Review by Mellotron Storm
4 stars This is really a sister album to "Steig Aus" as the material for both of these albums were taken from the same recording sessions. The music here is trippy and jazzy, as they jam and improvise brilliantly.

"A Place To Go" is the only track i'm not a huge fan of, but it's by far the shortest at 4 minutes.The music here has a strong ethnic flavour with lots of percussion. The song gets more intense 2 1/2 minutes in and it does sound much better from here to the end. I like the guitar that comes in late. "Entrances" is the longest track at 15 1/2 minutes. It opens with bass and percussion as guitar melodies come and go. Drums and organ come in as the sound gets fuller. They're jamming now, great sound 6 minutes in as Jimmy Jackson really shines on the organ. He leads the way until a blast of sax 10 1/2 minutes in signals that it's the sax turn to lead the way. Organ and bass become prominant after 13 minutes as the sax retreats.

"Warm Canto" is like being in paradise for 10 minutes. This is so beautful with vibes? and light drums. Violin melodies arrive a minute in. Organ 2 minutes in takes over for violin. The violin is back before 4 minutes as drums pound away. Guitar after 5 minutes. It settles down to opening melody as vibes return and tasteful guitar. Violin joins in as well. Gorgeous track. "Dirge" is also around 10 minutes in length.The intro is ethnic sounding and spacey. Violin after 1 1/2 minutes as the mood changes. Drums, bass and keys help out but the violin is leading the way. Great sound. Guitar comes in around 3 minutes. Piano replaces the violin before 4 minutes.This is trippy man. Guitar gets it's turn in the sun after 6 minutes as the tempo slows. Organ before 8 minutes.This is great !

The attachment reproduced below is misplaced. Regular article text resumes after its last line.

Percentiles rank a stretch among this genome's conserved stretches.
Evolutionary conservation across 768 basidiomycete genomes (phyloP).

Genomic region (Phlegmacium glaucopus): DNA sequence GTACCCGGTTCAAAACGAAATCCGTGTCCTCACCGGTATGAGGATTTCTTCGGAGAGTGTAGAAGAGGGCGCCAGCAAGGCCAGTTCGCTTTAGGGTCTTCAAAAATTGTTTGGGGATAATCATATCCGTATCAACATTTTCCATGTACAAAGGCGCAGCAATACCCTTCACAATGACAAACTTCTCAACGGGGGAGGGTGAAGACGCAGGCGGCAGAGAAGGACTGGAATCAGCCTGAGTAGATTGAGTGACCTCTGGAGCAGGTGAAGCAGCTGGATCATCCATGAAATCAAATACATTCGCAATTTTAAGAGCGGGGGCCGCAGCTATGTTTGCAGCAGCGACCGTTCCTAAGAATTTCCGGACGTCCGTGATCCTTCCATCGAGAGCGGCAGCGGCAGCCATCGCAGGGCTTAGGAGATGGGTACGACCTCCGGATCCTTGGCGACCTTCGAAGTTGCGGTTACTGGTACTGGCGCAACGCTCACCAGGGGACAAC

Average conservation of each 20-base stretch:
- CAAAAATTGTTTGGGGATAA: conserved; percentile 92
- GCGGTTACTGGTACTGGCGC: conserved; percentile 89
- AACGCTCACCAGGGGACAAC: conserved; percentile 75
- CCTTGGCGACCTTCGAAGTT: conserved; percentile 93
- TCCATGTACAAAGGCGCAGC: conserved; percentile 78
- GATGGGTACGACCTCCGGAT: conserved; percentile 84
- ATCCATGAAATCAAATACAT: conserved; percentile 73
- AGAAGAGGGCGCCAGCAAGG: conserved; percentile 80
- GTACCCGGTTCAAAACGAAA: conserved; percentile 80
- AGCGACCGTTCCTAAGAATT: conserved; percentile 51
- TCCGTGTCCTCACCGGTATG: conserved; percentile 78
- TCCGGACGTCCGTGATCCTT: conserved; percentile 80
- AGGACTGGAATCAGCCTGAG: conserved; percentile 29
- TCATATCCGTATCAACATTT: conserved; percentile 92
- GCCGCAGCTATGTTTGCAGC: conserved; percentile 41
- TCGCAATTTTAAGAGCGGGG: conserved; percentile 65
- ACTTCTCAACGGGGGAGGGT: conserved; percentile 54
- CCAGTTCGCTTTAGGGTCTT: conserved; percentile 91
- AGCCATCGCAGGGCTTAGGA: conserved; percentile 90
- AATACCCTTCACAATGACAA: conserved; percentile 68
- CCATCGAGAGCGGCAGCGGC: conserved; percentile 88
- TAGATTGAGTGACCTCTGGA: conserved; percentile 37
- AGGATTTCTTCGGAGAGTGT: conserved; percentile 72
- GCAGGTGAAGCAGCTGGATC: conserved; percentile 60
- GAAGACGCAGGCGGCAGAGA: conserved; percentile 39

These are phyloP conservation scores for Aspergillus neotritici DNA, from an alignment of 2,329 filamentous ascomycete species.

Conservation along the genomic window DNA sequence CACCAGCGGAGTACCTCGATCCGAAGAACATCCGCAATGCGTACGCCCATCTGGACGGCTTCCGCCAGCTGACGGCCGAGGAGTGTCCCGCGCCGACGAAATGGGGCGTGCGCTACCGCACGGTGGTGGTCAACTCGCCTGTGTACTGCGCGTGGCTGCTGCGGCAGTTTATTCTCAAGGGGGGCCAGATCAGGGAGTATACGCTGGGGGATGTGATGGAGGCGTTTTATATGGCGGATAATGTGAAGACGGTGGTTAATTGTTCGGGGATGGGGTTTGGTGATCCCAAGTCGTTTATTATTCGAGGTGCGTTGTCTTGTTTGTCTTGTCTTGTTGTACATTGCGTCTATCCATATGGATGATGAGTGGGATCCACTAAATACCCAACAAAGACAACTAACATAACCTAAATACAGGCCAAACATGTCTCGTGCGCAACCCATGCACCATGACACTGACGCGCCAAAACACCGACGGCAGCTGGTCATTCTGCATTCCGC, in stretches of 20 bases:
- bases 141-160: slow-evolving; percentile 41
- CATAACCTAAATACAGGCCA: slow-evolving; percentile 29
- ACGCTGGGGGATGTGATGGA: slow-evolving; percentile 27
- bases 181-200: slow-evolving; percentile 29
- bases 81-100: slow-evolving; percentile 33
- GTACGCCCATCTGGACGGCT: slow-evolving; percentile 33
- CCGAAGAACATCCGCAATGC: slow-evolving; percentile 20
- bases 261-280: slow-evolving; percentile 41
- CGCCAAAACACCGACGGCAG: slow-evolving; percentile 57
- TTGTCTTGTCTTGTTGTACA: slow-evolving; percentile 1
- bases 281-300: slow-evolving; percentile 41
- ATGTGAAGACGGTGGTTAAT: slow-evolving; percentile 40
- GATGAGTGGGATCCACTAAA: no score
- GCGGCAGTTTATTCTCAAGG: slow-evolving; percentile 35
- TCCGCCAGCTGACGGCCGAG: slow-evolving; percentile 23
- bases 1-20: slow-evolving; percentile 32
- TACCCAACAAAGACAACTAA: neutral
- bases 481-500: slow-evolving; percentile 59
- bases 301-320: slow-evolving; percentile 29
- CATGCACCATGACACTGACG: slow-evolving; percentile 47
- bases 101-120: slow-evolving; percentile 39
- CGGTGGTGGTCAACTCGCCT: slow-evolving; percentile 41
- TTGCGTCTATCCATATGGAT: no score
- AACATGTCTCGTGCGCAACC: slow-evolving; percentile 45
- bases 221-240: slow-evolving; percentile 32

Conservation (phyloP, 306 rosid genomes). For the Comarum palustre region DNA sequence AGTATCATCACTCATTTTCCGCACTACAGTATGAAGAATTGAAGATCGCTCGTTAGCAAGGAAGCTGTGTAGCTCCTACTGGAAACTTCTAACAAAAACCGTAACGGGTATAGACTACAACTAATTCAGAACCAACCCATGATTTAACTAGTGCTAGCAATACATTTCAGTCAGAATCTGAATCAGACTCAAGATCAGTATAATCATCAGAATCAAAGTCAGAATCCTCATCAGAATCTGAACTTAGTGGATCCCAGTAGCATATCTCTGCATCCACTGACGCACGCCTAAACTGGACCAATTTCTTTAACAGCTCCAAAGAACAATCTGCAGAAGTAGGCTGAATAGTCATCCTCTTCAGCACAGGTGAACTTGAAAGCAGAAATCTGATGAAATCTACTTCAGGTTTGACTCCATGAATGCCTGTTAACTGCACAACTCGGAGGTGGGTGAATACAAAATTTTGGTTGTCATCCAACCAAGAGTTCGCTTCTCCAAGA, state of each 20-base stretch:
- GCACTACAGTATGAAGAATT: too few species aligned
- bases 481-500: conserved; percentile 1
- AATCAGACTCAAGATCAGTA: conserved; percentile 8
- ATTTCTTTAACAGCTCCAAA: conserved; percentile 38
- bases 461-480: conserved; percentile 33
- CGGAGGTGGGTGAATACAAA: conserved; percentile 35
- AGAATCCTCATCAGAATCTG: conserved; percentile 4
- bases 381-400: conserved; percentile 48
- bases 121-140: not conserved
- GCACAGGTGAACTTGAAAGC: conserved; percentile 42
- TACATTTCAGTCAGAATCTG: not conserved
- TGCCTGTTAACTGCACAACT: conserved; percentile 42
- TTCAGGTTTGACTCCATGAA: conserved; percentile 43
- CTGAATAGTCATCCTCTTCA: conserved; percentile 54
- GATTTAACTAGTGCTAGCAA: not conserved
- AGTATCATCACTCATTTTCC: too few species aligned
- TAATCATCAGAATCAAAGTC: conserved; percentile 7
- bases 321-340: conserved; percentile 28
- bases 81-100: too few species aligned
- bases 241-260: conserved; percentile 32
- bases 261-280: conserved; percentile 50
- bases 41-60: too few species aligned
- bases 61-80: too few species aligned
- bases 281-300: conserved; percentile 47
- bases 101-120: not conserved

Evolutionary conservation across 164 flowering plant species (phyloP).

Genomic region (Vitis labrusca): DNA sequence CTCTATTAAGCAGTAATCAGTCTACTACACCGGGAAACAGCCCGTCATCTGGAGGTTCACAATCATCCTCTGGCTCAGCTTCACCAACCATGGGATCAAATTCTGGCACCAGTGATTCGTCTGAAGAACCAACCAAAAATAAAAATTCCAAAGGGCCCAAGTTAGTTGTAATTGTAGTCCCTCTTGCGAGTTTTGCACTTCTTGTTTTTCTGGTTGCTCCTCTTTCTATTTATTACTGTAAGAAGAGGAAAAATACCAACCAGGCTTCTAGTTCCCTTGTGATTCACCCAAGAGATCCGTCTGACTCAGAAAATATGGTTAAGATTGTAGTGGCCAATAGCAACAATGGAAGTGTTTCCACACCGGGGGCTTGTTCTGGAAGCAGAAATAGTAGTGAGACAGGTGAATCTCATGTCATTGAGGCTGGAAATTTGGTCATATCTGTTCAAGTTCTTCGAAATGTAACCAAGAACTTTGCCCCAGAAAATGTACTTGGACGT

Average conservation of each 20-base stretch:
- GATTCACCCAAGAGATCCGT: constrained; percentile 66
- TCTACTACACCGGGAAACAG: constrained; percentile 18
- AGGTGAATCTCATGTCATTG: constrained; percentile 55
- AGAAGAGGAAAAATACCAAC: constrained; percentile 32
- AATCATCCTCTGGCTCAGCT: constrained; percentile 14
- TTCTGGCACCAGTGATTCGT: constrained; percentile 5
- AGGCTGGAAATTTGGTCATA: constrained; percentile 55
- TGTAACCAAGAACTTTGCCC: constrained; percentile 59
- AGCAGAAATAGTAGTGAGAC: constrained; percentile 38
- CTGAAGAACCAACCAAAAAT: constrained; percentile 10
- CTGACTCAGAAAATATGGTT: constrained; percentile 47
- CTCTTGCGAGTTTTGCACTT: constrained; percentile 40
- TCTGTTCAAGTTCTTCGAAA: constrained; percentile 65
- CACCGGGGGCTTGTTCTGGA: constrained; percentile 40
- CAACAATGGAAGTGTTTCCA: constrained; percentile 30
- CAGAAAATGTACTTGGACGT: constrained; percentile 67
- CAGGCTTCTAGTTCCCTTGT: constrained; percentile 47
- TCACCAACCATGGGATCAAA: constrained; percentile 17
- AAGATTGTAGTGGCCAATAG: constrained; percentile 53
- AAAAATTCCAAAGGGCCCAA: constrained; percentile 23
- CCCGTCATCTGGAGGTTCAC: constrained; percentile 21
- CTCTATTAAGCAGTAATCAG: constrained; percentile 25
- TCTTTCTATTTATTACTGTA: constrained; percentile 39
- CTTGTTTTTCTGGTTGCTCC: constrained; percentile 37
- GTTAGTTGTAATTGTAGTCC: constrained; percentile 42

I prefer "Steig Aus" but man these are two excellent albums. Highly recommended.

Review by Bonnek
SPECIAL COLLABORATOR Honorary Collaborator
3 stars For the first time in their discography, Embryo presents almost the same line-up as on the preceding album. Compared to "Steig Aus", only the guitar position has changed, and just as on "Father Son and The Holy Ghost" it's Sigi Schwab replacing Roman Burka.

The approach is very similar to "Steig Aus". "Rocksession" delivers exactly what it promises: the band jamming their heads off in a rocking mood, not as rocking as Guru Guru, but still much more so then on other albums. In doing so they sacrificed much of the jazz, world and psychedelic elements of the Embryo sound. The result is a fine jam album that may be more accessible to rock audiences then other works from Embryo, but in terms of compositions and uniqueness it pales slightly in comparison to the albums around it.

The sorter pieces on the album are still as good as anything on "Steig Aus" but the 15 minute "Entrances" simply passes me by without ever catching my attention. It's jazz-rock jamming by the numbers for me, not bad but hardly surpassing background music purposes.

3.5 stars overall, possibly the easiest entry point into the world of Embryo but not their most representative album.